4:10EISS-702
Evolution of the Arizona Eye Model (Invited), Jim Schwiegerling, University of Arizona (United States)

Prof. Jim Schwiegerling is a Professor in the College of Optical Sciences at the University of Arizona. His research interests include the design of ophthalmic systems such as corneal topographers, ocular wavefront sensors and retinal imaging systems. In addition to these systems, Dr. Schwiegerling has designed a variety of multifocal intraocular and contact lenses and has expertise in diffractive and extended depth of focus systems.

4:30EISS-705
Berkeley Eye Model (Invited), Brian Barsky, University of California, Berkeley (United States)

Prof. Brian Barsky is Professor of Computer Science and Affiliate Professor of Optometry and Vision Science at UC Berkeley. He attended McGill University, Montréal, received a DCS in engineering and a BSc in mathematics and computer science. He studied computer graphics and computer science at Cornell University, Ithaca, where he earned an MS degree. His PhD is in computer science from the University of Utah, Salt Lake City. He is a Fellow of the American Academy of Optometry. His research interests include computer aided geometric design and modeling, interactive three-dimensional computer graphics, visualization in scientific computing, computer aided cornea modeling and visualization, medical imaging, and virtual environments for surgical simulation.

4:50EISS-701
Modeling retinal image formation for light field displays (Invited), Hekun Huang, Mohan Xu, and Hong Hua, University of Arizona (United States)

Prof. Hong Hua is a Professor of Optical Sciences at the University of Arizona. With over 25 years of experience, Dr. Hua is widely recognized through academia and industry as an expert in wearable display technologies and optical imaging and engineering in general. Dr. Hua’s current research focuses on optical technologies enabling advanced 3D displays, especially head-mounted display technologies for virtual reality and augmented reality applications, and microscopic and endoscopic imaging systems for medicine. Dr. Hua has published over 200 technical papers and filed a total of 23 patent applications in her specialty fields, and delivered numerous keynote addresses and invited talks at major conferences and events worldwide. She is an SPIE Fellow and OSA senior member. She was a recipient of NSF Career Award in 2006 and honored as UA Researchers @ Lead Edge in 2010. Dr. Hua and her students shared a total of 8 “Best Paper” awards in various IEEE, SPIE and SID conferences. Dr. Hua received her Ph.D. degree in Optical Engineering from the Beijing Institute of Technology in China in 1999. Prior to joining the UA faculty in 2003, Dr. Hua was an Assistant Professor with the University of Hawaii at Manoa in 2003, was a Beckman Research Fellow at the Beckman Institute of University of Illinois at Urbana-Champaign between 1999 and 2002, and was a post-doc at the University of Central Florida in 1999.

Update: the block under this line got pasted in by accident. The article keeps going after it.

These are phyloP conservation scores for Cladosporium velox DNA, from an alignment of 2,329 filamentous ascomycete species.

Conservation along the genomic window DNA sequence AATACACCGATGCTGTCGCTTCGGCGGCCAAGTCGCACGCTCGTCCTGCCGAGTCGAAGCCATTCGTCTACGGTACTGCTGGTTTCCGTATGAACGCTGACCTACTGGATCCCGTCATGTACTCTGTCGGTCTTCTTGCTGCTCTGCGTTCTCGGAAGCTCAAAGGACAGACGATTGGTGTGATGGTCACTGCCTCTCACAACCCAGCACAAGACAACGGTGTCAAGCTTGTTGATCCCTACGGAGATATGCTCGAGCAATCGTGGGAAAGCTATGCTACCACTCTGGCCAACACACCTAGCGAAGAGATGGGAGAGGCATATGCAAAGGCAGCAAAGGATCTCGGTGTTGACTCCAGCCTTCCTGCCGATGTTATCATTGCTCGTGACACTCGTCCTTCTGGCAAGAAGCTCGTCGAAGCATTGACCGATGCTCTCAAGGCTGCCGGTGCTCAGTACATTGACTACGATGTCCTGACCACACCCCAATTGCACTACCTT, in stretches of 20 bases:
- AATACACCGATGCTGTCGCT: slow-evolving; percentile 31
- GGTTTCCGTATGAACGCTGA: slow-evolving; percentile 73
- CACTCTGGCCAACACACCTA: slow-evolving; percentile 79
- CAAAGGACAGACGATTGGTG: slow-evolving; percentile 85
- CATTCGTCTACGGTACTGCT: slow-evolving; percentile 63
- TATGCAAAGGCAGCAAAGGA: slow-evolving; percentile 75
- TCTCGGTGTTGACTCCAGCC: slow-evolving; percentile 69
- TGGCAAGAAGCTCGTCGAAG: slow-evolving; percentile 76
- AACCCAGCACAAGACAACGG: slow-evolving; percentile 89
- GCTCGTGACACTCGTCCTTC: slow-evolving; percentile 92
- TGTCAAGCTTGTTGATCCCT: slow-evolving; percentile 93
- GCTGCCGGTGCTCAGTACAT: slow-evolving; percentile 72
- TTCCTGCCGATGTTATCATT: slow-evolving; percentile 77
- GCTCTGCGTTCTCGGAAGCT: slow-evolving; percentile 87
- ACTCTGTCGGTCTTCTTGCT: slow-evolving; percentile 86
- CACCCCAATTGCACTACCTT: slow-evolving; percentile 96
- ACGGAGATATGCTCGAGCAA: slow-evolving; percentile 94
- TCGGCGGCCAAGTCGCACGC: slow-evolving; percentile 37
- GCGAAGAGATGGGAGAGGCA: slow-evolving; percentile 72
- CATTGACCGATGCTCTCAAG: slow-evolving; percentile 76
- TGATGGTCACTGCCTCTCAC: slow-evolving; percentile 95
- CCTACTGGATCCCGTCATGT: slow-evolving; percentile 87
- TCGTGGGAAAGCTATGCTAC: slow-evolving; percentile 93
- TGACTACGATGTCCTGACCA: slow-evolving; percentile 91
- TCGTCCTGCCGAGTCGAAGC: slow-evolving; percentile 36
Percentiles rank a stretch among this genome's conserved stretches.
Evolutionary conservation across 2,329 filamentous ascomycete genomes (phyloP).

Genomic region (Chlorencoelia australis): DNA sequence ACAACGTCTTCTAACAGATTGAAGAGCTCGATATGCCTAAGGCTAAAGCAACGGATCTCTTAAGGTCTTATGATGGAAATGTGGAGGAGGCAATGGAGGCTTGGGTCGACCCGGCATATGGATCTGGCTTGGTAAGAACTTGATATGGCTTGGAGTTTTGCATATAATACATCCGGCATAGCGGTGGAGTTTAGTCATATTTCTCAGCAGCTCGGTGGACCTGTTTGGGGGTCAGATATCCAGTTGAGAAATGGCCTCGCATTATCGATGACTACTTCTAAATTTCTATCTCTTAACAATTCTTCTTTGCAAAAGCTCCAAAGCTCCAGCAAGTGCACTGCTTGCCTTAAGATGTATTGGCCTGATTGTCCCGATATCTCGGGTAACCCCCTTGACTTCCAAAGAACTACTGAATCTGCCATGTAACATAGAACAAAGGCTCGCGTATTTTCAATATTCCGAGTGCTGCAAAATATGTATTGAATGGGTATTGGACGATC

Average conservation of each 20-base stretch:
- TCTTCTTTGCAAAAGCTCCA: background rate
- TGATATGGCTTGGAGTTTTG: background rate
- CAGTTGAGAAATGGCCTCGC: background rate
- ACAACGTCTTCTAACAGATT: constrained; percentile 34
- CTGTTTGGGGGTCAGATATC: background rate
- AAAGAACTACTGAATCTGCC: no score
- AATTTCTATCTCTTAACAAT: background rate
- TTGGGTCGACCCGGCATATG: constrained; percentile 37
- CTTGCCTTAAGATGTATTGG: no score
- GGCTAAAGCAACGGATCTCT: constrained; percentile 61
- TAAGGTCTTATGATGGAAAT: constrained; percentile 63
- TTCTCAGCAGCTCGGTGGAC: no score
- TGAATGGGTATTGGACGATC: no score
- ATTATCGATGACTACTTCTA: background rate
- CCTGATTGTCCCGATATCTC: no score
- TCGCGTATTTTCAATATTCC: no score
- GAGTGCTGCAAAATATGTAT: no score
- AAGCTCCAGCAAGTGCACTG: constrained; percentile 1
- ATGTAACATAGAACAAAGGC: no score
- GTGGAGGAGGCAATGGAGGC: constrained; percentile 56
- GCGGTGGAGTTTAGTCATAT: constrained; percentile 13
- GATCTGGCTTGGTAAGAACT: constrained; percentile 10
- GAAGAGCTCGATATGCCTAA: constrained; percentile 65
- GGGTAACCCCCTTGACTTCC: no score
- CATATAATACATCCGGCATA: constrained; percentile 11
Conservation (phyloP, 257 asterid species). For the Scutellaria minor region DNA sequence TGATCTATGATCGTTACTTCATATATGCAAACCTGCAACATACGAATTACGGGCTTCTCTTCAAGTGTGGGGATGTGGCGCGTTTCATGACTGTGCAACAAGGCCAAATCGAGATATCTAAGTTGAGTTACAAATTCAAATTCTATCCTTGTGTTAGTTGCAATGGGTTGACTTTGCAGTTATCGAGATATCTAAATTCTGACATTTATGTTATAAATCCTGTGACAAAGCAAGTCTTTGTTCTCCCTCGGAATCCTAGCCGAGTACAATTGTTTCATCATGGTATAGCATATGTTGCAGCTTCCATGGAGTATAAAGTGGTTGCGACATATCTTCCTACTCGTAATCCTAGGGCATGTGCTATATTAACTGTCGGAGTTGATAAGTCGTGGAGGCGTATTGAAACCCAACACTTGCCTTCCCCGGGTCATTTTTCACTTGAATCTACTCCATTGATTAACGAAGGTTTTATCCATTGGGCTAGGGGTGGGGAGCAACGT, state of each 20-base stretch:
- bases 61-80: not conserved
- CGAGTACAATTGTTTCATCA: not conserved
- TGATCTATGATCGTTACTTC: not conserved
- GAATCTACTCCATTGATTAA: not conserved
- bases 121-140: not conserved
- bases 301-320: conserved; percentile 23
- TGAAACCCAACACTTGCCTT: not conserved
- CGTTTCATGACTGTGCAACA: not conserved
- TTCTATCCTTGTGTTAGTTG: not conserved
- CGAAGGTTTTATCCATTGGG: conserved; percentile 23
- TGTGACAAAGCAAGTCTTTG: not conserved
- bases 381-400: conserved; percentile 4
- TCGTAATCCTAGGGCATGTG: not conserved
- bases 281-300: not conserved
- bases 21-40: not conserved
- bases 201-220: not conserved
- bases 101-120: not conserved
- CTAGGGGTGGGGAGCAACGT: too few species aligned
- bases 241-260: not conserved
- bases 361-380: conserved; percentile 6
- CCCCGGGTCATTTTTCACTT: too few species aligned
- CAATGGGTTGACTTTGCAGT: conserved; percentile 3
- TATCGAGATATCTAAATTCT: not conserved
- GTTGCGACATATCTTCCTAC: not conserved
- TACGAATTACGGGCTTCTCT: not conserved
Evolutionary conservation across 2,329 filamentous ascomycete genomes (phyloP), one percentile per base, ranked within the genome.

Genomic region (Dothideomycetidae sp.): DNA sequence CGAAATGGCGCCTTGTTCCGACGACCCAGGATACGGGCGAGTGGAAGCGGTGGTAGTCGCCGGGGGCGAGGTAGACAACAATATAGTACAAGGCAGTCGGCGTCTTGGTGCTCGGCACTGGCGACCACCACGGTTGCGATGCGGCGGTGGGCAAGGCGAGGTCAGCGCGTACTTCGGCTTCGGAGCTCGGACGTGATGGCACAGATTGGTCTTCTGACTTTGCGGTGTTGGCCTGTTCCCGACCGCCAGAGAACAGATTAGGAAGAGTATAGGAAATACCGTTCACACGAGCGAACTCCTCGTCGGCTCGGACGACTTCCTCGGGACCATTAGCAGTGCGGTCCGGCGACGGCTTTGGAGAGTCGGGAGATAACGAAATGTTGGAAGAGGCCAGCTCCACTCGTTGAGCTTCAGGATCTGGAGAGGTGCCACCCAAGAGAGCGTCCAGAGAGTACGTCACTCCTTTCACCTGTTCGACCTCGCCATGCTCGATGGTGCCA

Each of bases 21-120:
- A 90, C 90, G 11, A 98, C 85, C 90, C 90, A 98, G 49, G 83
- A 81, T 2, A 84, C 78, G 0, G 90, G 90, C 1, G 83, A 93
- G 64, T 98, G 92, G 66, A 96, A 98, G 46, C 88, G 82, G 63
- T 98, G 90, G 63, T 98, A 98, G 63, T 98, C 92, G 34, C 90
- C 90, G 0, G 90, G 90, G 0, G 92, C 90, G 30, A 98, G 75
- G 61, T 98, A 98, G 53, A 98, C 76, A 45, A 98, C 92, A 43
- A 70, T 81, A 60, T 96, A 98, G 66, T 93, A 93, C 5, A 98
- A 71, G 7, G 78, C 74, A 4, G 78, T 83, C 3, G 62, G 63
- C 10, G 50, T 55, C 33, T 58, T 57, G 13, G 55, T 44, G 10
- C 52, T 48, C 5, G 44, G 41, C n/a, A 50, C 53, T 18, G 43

5:10EISS-703
Ray-tracing 3D spectral scenes through human optics (Invited), Trisha Lian, Kevin MacKenzie, and Brian Wandell, Stanford University (United States)

Trisha Lian is an Electrical Engineering PhD student at Stanford University. Before Stanford, she received her bachelor’s in Biomedical Engineering from Duke University. She is currently advised by Professor Brian Wandell and works on interdisciplinary topics that involve image systems simulations. These range from novel camera designs to simulations of the human visual system.